PhD Position Automated Vehicle Control in Edge Cases

Updated: about 2 months ago
Job Type: Temporary
Deadline: 16 Sep 2020

TU Delft is recruiting a researcher for a PhD-project titled “Force-based vehicle control using reconstructed wheel loads”.

Automated Driving (AD) is the most promising but also challenging area of innovation in the automotive industry. While industry is investing heavily to enhance AD technology, proving safety of automated vehicles remains a major challenge. Despite the crucial advances in AD promoted by deep learning, in which algorithms try to learn how to drive only by using data, an important drawback is that hazardous driving scenarios known as “edge cases” are rarely available. From data alone no meaningful conclusions regarding safety can be made, the vehicle and roadway physics should be included. Therefore, the usage of a joint physics-based and data-based approaches are needed to develop control algorithms with the ability to handle extreme manoeuvres.

This PhD project will design novel controllers for the edge cases of automated vehicles (e.g. evasive manoeuvres) based on enhanced model-based estimation of vehicle and environmental parameters using force sensing technologies. The researcher will develop a novel nonlinear (force-based) pro-active control integrated with tyre force sensing technologies. The proposed control will contribute to a paradigm change from body inertial parameters control to individual corner force-based control resulting in a pro-active response and controllability in inhomogeneous road conditions.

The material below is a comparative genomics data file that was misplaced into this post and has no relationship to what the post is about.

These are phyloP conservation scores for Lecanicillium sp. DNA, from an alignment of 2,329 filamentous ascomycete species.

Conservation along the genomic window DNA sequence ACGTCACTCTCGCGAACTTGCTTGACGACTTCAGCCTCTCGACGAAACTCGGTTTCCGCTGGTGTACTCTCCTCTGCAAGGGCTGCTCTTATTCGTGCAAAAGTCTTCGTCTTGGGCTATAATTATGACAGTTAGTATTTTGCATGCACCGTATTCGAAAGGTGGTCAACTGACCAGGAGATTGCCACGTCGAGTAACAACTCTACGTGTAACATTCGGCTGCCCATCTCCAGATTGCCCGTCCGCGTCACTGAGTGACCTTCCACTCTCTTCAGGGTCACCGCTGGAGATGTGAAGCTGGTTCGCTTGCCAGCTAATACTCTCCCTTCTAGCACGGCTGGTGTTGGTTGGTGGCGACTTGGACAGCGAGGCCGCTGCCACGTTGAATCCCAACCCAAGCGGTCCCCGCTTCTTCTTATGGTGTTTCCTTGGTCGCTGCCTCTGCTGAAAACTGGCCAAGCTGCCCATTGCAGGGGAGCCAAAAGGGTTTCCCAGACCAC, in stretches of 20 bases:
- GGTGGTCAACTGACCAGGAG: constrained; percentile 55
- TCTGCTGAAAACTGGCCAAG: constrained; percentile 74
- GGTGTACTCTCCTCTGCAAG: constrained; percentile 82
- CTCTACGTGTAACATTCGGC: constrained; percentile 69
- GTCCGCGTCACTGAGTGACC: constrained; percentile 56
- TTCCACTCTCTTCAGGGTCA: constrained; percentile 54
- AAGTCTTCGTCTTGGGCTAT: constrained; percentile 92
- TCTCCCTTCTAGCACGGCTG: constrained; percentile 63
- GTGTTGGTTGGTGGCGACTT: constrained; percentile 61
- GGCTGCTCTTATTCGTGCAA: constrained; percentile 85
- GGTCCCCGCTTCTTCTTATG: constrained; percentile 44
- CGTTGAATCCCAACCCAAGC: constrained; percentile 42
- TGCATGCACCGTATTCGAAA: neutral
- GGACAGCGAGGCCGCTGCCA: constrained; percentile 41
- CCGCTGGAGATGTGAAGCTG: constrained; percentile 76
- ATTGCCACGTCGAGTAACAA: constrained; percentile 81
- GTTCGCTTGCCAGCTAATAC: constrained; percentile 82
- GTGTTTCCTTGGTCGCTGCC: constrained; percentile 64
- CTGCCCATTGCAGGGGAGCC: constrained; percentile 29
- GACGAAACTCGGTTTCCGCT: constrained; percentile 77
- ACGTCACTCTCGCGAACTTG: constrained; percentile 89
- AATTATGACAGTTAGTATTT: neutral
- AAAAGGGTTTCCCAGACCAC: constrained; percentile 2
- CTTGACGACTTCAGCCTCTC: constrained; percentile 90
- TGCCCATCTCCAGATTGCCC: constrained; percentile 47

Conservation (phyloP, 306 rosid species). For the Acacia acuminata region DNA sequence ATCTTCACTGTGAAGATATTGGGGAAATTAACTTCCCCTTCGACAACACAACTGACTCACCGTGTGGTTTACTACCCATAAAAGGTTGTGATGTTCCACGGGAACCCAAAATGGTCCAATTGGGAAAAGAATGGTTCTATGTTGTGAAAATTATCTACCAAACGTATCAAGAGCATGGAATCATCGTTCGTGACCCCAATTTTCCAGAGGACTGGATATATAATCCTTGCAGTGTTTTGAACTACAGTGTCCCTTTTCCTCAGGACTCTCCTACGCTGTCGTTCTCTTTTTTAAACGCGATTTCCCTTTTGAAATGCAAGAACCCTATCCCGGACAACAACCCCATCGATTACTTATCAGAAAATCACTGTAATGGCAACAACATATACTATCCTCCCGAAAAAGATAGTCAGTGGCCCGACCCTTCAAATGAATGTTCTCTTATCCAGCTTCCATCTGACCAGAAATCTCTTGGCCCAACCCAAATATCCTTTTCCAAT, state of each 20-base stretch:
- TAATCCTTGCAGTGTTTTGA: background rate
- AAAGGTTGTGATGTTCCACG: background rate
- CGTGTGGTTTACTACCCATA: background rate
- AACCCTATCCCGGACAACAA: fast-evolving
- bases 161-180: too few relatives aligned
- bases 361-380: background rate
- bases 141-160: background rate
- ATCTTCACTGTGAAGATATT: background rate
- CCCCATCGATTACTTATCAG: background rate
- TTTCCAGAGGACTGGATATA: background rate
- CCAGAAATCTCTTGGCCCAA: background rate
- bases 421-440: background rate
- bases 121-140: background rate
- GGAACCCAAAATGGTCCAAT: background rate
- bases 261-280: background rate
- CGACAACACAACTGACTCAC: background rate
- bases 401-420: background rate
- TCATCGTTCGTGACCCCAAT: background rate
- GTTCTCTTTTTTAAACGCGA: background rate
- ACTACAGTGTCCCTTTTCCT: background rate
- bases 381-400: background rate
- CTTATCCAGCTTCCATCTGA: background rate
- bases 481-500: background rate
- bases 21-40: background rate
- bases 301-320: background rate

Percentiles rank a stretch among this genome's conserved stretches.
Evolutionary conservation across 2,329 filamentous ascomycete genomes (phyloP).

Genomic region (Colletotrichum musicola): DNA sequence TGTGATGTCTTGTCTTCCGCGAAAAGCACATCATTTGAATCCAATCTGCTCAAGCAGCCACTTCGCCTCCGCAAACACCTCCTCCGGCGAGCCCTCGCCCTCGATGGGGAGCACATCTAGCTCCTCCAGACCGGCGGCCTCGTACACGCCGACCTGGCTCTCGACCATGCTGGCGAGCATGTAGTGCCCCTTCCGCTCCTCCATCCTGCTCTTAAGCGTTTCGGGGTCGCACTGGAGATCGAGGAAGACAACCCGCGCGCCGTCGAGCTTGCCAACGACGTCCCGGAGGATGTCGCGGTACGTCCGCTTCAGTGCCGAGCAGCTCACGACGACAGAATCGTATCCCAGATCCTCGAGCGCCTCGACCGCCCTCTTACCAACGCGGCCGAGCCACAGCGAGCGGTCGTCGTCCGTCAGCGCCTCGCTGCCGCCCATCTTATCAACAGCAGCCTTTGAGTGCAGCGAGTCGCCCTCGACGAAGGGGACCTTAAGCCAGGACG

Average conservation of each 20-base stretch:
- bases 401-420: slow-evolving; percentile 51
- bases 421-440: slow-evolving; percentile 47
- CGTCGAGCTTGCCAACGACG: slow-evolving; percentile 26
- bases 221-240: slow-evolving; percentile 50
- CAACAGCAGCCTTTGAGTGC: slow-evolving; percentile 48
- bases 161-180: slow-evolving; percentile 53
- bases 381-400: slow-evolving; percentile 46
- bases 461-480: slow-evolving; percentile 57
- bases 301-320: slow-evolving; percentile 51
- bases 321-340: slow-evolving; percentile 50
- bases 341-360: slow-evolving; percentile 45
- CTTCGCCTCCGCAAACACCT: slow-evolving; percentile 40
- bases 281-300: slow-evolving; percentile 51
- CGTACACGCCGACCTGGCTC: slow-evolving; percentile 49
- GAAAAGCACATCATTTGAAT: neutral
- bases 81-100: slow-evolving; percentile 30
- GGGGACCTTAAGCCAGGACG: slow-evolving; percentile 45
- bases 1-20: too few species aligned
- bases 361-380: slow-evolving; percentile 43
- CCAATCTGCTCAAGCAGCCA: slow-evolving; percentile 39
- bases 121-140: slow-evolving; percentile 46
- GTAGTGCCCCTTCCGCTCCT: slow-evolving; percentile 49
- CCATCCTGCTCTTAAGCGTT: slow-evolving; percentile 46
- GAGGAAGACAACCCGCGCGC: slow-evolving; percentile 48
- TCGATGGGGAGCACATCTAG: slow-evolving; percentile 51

The researcher is expected to:

  • Develop novel vehicle state estimation (e.g. side slip angle) based on new sensing technologies using reconstructed information of tyre forces and moments.
  • Develop pro-active vehicle control using a nonlinear model predictive control coupled with online learning.
  • Investigate solutions for controlled drifting based on force measurements.
  • Perform experiments to evaluate the developed control algorithms, using high-fidelity vehicle simulation models, motion base driving simulator, and the department's experimental vehicle.

Cognitive Robotics Department
The main focus of the Cognitive Robotics Department is the development of intelligent robots and vehicles that will advance mobility, productivity and quality of life. Our mission is to bring robotic solutions to human-inhabited environments, focusing on research in the areas of autonomous robots, machine perception, motion planning and control, machine learning, automatic control and physical interaction of intelligent machines with humans. We combine fundamental research with work on physical demonstrators in areas such as self-driving vehicles, collaborative industrial robots, mobile manipulators and haptic interfaces. Strong collaborations exist with cross-faculty institutes TU Delft Robotics Institute, our national robotic ecosystem (RoboValley, Holland Robotics) and international industry and academia (ROS-Industrial consortium).


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